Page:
Wednesday, November 21, 2012


PEACE NOW: Shabbat Service at Temple Mt Sinai in El Paso, TX. 11/16/12
Shabbat is the Jewish day of rest. “Shabbat is the most important Jewish holiday,” said Hal Marcus, “and it happens 52 times a year [every Friday night]. It teaches you to chill out and reflect.” 

As the Shabbat Service began, I could tell the temple had shifted since I remembered it as a child. It was no longer the bland service I remember.  Rabbis Larry Bach and Sandra Bellush have filled the service with guitar, singing and passion. The prayers and stories they highlighted accentuated peace and oneness.

In tradition, as every Rabbi does in every Shabbat Service, he invited all the children up to the bimah (the elevated platform facing the congregation in a Jewish synagogue) toward the end of the service, for the Kiddish (a blessing recited over wine or grape juice to sanctify the Shabbat.) At that moment peace was restored in my heart. Two Jewish children ran up to the bimah along with two Muslim children.  And they all drank the grape juice together.

Just think about that for a moment: On the same exact day that the holy city Jerusalem was targeted for the first time ever by rockets fired by Gaza militants, on the other side of the world Muslims and Jews teach their children about oneness.

Since I can remember my father, Hal Marcus, has incorporated interfaith philosophies into his and his children’s lives. My mother, being raised Christian, always decorated an artistic Christmas tree which was usually a branch or a household plant decorated with silver tinsel. My father was raised Jewish and he celebrated the eight nights of Chanukah, as well as all the Jewish holidays, but it went further than that. My parents set up a Buddhist prayer area in our attic and frequently our house would ring with chanting “Nam-myoho-renge-kyo” (The Nichiren Buddhism Lotus Sutra. This mantra that is chanted to attain perfect and complete awakening). On occasion, the whole family would join Native American Ceremonies. My father even woke us three children up one morning to go to Church. “But we are Jewish,” I said.  He agreed but still insisted we attend the church for the experience.   All three of his children were raised Jewish and had our Bar/Bat Mitzvah and our Confirmation (Jewish coming of age rituals), I was married by a Humanistic Rabbi, and we all hold our Judaism close to our hearts, as does my father.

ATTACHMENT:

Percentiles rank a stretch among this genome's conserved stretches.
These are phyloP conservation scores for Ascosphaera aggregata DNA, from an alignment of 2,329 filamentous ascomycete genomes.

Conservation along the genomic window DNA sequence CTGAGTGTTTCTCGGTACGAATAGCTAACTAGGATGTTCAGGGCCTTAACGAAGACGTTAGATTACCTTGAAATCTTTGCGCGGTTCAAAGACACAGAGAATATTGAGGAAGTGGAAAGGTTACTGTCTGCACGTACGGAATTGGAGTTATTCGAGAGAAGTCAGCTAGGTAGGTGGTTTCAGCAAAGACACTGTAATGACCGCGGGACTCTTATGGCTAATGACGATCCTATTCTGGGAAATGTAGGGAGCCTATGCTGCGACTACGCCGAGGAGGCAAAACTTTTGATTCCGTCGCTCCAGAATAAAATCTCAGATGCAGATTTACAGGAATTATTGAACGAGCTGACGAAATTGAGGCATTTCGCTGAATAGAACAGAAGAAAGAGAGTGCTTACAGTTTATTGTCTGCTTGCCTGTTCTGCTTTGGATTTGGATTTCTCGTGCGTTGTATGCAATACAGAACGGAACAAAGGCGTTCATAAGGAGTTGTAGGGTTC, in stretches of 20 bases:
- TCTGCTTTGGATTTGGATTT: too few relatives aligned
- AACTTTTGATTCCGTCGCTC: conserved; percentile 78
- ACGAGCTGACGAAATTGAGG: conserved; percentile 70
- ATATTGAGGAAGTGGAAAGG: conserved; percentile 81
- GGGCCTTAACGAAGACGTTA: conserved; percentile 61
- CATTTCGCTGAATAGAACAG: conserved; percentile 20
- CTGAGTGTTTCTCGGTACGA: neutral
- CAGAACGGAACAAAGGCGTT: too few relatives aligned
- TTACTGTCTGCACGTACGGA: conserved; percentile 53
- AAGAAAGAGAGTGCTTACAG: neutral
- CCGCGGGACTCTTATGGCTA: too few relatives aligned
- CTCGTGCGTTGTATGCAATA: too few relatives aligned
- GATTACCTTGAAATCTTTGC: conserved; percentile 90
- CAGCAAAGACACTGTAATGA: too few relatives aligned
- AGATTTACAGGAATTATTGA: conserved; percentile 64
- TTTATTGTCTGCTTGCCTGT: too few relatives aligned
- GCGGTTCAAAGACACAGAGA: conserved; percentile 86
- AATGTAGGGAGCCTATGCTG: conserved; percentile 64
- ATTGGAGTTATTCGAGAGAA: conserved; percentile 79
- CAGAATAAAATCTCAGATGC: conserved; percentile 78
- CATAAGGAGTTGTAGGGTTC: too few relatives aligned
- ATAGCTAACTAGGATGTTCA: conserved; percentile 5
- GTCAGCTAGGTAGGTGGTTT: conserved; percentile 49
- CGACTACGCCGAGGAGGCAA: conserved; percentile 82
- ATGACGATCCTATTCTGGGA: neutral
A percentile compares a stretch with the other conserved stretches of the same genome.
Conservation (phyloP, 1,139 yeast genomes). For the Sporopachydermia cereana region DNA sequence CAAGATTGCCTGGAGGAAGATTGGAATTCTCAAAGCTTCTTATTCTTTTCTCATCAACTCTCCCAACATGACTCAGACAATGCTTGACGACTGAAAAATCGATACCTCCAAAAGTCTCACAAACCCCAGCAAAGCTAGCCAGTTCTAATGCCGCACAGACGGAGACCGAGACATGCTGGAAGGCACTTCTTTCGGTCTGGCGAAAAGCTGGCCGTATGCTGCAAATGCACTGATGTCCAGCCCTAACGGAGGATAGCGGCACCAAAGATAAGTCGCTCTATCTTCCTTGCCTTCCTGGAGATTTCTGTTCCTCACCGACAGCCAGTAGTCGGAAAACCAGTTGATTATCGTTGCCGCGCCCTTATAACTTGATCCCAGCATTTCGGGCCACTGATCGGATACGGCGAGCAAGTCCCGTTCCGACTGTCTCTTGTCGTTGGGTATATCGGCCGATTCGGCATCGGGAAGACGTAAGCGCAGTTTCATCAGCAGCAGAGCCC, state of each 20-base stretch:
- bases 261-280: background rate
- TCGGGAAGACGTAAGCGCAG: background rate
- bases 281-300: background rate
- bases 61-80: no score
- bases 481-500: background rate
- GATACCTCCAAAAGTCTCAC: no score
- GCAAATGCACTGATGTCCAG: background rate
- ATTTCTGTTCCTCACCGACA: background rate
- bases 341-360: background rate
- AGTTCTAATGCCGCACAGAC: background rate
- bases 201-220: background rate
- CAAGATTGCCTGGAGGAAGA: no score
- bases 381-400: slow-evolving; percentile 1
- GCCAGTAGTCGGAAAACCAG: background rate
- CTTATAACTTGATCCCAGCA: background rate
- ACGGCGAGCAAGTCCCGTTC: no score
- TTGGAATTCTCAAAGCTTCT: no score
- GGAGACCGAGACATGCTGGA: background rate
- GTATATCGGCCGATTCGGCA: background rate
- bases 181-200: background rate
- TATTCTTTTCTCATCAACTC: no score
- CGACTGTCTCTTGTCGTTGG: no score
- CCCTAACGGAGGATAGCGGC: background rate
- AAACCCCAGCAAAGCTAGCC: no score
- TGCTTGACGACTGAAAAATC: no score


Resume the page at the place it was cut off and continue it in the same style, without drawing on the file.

What this interfaith experience has given me is a world-view of love and community. It has created a world that is full of religious and spiritual beings working for ultimately the same thing: Oneness.  As my father says: “Religions are like fingers on my hands that lead to my heart. Religions are like rivers that lead to one big ocean and that ocean is God. “

It was no surprise to me that he organized “Peace Now” the Interfaith Shabbat Service & Meal at the Temple Mt. Sinai  on November 16, 2012.  For first time in the congregation’s history ten religions came together to share Shabbat. Muslims, Christians, Mormons, Buddhists, Unitarians, Baha'i, Native American Indians, Hindus, Agnostics, Jews and the non-affiliated came together under one roof to share sacred religious space.